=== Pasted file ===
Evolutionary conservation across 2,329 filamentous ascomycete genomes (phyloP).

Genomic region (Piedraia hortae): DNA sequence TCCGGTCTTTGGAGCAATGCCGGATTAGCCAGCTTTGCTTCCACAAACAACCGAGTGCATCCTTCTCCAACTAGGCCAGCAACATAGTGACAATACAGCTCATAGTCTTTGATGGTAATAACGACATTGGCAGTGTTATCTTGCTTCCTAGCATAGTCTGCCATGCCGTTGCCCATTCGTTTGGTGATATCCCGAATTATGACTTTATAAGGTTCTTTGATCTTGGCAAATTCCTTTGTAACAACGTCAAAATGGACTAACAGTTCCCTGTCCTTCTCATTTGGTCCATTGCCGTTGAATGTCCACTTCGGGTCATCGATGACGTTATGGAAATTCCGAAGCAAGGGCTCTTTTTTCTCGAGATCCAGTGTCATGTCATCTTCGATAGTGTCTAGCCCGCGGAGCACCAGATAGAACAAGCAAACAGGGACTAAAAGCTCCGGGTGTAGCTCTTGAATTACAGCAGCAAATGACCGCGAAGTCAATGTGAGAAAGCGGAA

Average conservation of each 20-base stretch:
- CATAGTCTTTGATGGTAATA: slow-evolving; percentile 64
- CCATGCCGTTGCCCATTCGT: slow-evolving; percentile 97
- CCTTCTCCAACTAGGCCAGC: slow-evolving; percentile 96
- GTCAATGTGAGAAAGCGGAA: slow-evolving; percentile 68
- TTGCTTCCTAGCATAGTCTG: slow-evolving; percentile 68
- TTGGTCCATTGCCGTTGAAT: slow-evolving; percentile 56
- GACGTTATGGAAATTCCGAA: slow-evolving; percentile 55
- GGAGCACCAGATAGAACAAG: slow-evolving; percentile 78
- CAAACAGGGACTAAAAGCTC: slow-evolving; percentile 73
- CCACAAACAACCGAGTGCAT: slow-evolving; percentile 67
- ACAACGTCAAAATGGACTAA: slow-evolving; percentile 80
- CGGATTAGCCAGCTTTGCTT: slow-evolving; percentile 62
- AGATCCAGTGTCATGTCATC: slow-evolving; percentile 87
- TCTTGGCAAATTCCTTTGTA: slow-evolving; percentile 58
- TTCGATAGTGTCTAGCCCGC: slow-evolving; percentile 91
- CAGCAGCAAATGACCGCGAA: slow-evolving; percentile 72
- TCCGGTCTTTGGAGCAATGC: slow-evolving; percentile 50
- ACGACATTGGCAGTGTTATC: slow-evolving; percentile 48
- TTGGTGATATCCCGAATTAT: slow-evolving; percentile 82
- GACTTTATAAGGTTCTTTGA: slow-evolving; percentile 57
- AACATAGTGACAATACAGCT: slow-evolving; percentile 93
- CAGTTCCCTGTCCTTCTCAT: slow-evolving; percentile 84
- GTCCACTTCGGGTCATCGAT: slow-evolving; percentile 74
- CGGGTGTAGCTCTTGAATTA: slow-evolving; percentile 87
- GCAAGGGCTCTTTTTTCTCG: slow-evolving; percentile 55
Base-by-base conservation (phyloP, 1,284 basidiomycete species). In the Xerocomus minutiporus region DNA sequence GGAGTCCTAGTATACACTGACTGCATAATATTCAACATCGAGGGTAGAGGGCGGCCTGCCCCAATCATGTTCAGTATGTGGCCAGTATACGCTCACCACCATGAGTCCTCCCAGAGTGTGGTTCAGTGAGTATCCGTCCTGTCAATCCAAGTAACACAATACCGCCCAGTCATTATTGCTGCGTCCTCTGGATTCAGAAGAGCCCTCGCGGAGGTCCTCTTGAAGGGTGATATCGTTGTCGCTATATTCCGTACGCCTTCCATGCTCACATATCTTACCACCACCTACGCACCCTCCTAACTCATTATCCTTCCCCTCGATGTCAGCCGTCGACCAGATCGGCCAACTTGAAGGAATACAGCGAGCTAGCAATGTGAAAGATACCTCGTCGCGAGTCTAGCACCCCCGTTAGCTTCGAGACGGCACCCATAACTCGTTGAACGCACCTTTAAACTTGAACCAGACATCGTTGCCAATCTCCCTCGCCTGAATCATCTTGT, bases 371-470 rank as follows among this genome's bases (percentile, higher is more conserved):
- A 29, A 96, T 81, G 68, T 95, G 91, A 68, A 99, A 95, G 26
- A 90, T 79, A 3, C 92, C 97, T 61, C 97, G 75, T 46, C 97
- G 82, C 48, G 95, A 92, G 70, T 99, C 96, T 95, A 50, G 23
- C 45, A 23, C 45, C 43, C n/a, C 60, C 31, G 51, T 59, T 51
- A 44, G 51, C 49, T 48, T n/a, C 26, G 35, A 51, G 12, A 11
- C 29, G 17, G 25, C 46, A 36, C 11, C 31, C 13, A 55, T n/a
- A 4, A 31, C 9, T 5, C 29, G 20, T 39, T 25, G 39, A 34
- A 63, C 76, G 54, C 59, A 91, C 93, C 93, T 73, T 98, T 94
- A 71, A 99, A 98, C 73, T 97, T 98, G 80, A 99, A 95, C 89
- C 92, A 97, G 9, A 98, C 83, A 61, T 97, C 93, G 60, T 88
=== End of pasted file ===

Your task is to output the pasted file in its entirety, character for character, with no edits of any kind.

Evolutionary conservation across 2,329 filamentous ascomycete genomes (phyloP).

Genomic region (Piedraia hortae): DNA sequence TCCGGTCTTTGGAGCAATGCCGGATTAGCCAGCTTTGCTTCCACAAACAACCGAGTGCATCCTTCTCCAACTAGGCCAGCAACATAGTGACAATACAGCTCATAGTCTTTGATGGTAATAACGACATTGGCAGTGTTATCTTGCTTCCTAGCATAGTCTGCCATGCCGTTGCCCATTCGTTTGGTGATATCCCGAATTATGACTTTATAAGGTTCTTTGATCTTGGCAAATTCCTTTGTAACAACGTCAAAATGGACTAACAGTTCCCTGTCCTTCTCATTTGGTCCATTGCCGTTGAATGTCCACTTCGGGTCATCGATGACGTTATGGAAATTCCGAAGCAAGGGCTCTTTTTTCTCGAGATCCAGTGTCATGTCATCTTCGATAGTGTCTAGCCCGCGGAGCACCAGATAGAACAAGCAAACAGGGACTAAAAGCTCCGGGTGTAGCTCTTGAATTACAGCAGCAAATGACCGCGAAGTCAATGTGAGAAAGCGGAA

Average conservation of each 20-base stretch:
- CATAGTCTTTGATGGTAATA: slow-evolving; percentile 64
- CCATGCCGTTGCCCATTCGT: slow-evolving; percentile 97
- CCTTCTCCAACTAGGCCAGC: slow-evolving; percentile 96
- GTCAATGTGAGAAAGCGGAA: slow-evolving; percentile 68
- TTGCTTCCTAGCATAGTCTG: slow-evolving; percentile 68
- TTGGTCCATTGCCGTTGAAT: slow-evolving; percentile 56
- GACGTTATGGAAATTCCGAA: slow-evolving; percentile 55
- GGAGCACCAGATAGAACAAG: slow-evolving; percentile 78
- CAAACAGGGACTAAAAGCTC: slow-evolving; percentile 73
- CCACAAACAACCGAGTGCAT: slow-evolving; percentile 67
- ACAACGTCAAAATGGACTAA: slow-evolving; percentile 80
- CGGATTAGCCAGCTTTGCTT: slow-evolving; percentile 62
- AGATCCAGTGTCATGTCATC: slow-evolving; percentile 87
- TCTTGGCAAATTCCTTTGTA: slow-evolving; percentile 58
- TTCGATAGTGTCTAGCCCGC: slow-evolving; percentile 91
- CAGCAGCAAATGACCGCGAA: slow-evolving; percentile 72
- TCCGGTCTTTGGAGCAATGC: slow-evolving; percentile 50
- ACGACATTGGCAGTGTTATC: slow-evolving; percentile 48
- TTGGTGATATCCCGAATTAT: slow-evolving; percentile 82
- GACTTTATAAGGTTCTTTGA: slow-evolving; percentile 57
- AACATAGTGACAATACAGCT: slow-evolving; percentile 93
- CAGTTCCCTGTCCTTCTCAT: slow-evolving; percentile 84
- GTCCACTTCGGGTCATCGAT: slow-evolving; percentile 74
- CGGGTGTAGCTCTTGAATTA: slow-evolving; percentile 87
- GCAAGGGCTCTTTTTTCTCG: slow-evolving; percentile 55
Base-by-base conservation (phyloP, 1,284 basidiomycete species). In the Xerocomus minutiporus region DNA sequence GGAGTCCTAGTATACACTGACTGCATAATATTCAACATCGAGGGTAGAGGGCGGCCTGCCCCAATCATGTTCAGTATGTGGCCAGTATACGCTCACCACCATGAGTCCTCCCAGAGTGTGGTTCAGTGAGTATCCGTCCTGTCAATCCAAGTAACACAATACCGCCCAGTCATTATTGCTGCGTCCTCTGGATTCAGAAGAGCCCTCGCGGAGGTCCTCTTGAAGGGTGATATCGTTGTCGCTATATTCCGTACGCCTTCCATGCTCACATATCTTACCACCACCTACGCACCCTCCTAACTCATTATCCTTCCCCTCGATGTCAGCCGTCGACCAGATCGGCCAACTTGAAGGAATACAGCGAGCTAGCAATGTGAAAGATACCTCGTCGCGAGTCTAGCACCCCCGTTAGCTTCGAGACGGCACCCATAACTCGTTGAACGCACCTTTAAACTTGAACCAGACATCGTTGCCAATCTCCCTCGCCTGAATCATCTTGT, bases 371-470 rank as follows among this genome's bases (percentile, higher is more conserved):
- A 29, A 96, T 81, G 68, T 95, G 91, A 68, A 99, A 95, G 26
- A 90, T 79, A 3, C 92, C 97, T 61, C 97, G 75, T 46, C 97
- G 82, C 48, G 95, A 92, G 70, T 99, C 96, T 95, A 50, G 23
- C 45, A 23, C 45, C 43, C n/a, C 60, C 31, G 51, T 59, T 51
- A 44, G 51, C 49, T 48, T n/a, C 26, G 35, A 51, G 12, A 11
- C 29, G 17, G 25, C 46, A 36, C 11, C 31, C 13, A 55, T n/a
- A 4, A 31, C 9, T 5, C 29, G 20, T 39, T 25, G 39, A 34
- A 63, C 76, G 54, C 59, A 91, C 93, C 93, T 73, T 98, T 94
- A 71, A 99, A 98, C 73, T 97, T 98, G 80, A 99, A 95, C 89
- C 92, A 97, G 9, A 98, C 83, A 61, T 97, C 93, G 60, T 88